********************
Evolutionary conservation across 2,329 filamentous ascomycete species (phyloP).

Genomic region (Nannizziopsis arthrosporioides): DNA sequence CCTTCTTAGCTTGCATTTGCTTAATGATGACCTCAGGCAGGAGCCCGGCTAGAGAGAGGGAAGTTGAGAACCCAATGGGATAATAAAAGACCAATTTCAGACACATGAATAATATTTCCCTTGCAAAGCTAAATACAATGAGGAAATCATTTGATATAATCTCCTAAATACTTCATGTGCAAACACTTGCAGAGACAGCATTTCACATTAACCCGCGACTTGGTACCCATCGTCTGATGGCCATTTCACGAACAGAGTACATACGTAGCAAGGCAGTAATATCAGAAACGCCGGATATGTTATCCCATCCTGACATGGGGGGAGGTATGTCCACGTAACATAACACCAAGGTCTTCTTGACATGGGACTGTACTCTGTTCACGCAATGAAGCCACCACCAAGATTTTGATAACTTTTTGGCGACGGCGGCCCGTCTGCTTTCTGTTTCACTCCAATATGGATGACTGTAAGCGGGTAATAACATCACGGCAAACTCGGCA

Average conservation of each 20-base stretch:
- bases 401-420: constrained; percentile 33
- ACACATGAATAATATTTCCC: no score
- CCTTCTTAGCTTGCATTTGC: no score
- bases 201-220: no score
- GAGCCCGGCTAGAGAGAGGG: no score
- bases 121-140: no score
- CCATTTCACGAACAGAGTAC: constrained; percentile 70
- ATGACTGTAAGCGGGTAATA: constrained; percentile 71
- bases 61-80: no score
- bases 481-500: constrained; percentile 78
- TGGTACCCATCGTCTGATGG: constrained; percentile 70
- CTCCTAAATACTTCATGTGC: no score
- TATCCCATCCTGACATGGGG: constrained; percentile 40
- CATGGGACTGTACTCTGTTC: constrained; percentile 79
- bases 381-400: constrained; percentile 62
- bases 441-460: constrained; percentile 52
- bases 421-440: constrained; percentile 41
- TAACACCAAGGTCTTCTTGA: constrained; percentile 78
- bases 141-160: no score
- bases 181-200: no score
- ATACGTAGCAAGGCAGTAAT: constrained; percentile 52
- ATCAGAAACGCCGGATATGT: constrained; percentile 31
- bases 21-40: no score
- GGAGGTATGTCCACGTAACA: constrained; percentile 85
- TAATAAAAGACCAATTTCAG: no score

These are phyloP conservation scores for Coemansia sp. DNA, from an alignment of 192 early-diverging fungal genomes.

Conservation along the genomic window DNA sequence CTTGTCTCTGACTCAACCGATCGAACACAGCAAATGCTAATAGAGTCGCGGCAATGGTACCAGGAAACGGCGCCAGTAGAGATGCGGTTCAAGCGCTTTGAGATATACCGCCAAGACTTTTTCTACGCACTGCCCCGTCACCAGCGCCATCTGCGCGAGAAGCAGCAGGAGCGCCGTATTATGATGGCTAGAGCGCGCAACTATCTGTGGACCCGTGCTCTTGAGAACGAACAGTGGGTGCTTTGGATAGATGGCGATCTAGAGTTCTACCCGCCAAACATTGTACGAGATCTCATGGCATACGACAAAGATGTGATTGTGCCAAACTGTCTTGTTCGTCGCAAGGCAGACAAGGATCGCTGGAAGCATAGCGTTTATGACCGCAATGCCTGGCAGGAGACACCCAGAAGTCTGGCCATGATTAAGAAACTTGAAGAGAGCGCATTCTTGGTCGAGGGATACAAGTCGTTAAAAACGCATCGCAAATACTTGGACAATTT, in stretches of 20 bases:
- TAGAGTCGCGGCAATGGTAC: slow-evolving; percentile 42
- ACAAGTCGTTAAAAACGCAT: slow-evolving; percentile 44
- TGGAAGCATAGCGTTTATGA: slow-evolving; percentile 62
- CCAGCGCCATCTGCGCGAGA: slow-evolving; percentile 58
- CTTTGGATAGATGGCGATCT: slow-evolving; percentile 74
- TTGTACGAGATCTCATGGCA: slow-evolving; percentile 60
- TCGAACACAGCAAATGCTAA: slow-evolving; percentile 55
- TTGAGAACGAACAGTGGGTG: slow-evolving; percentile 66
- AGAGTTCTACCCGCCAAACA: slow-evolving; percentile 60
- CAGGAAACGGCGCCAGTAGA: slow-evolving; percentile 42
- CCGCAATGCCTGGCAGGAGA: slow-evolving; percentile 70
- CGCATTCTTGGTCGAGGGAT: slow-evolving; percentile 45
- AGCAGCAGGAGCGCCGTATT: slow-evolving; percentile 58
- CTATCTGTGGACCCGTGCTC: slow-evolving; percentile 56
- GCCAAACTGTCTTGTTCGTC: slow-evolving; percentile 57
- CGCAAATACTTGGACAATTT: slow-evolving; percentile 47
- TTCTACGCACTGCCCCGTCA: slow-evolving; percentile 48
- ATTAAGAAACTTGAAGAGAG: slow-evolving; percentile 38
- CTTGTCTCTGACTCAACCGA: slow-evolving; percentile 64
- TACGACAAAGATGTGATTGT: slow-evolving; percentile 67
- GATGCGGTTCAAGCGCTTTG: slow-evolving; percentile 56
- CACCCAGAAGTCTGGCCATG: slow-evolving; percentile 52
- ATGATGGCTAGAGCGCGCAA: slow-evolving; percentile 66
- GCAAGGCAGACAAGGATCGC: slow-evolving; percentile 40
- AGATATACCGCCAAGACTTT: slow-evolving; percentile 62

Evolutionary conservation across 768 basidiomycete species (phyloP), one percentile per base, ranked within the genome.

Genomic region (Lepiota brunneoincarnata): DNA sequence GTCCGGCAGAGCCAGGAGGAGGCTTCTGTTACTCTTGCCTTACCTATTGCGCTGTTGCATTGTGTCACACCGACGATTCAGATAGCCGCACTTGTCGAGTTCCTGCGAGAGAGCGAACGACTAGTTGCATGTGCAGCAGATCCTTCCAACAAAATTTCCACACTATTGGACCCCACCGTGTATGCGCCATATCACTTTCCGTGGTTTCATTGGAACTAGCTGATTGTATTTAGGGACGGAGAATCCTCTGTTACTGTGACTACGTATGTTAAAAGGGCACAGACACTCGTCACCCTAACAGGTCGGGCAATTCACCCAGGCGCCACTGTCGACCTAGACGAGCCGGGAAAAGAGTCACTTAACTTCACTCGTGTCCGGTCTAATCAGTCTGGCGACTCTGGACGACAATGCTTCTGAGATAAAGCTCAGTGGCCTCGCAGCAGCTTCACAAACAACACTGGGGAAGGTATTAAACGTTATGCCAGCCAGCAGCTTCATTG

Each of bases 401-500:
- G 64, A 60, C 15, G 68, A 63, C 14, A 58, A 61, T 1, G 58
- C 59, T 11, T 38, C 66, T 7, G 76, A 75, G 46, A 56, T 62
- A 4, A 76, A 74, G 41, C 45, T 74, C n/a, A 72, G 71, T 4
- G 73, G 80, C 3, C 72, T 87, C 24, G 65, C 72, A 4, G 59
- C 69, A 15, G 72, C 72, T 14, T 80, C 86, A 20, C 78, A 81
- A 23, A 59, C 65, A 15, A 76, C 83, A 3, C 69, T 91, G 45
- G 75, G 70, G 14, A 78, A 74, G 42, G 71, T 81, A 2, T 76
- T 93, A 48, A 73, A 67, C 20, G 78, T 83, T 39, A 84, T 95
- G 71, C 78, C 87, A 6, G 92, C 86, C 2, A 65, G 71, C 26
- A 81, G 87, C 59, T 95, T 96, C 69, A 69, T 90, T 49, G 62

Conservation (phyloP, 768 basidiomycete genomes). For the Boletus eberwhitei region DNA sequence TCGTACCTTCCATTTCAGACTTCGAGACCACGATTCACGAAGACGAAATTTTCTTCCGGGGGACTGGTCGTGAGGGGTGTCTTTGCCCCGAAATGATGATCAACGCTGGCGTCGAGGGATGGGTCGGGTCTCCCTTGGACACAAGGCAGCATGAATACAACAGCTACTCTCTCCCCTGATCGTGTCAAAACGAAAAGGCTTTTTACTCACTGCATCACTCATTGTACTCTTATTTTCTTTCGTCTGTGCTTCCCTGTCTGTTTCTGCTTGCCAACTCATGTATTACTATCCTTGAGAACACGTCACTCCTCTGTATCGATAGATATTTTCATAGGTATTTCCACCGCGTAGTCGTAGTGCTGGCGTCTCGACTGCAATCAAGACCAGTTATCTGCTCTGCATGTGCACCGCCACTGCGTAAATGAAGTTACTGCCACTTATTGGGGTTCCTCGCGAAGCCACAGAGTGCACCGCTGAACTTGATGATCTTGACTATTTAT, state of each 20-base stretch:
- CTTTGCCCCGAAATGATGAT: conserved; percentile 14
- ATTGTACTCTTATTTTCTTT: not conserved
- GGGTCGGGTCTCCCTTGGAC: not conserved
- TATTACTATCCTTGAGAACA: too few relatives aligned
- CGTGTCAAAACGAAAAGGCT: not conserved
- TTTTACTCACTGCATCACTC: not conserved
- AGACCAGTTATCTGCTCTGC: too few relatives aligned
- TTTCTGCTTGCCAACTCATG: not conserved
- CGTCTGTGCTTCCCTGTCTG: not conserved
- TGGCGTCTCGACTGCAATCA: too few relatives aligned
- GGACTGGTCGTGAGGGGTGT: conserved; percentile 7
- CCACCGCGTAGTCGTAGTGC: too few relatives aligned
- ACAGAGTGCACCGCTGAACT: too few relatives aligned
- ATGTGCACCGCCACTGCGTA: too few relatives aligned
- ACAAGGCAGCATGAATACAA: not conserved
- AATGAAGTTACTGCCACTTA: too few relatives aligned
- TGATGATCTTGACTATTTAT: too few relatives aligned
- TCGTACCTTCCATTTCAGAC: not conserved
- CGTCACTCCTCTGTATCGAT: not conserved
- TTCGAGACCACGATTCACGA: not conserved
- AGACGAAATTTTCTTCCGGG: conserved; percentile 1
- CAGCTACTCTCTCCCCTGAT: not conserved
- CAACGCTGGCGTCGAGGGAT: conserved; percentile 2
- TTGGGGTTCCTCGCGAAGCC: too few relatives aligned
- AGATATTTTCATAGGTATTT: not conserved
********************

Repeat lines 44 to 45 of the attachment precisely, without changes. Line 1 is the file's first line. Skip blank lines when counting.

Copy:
- CTATCTGTGGACCCGTGCTC: slow-evolving; percentile 56
- GCCAAACTGTCTTGTTCGTC: slow-evolving; percentile 57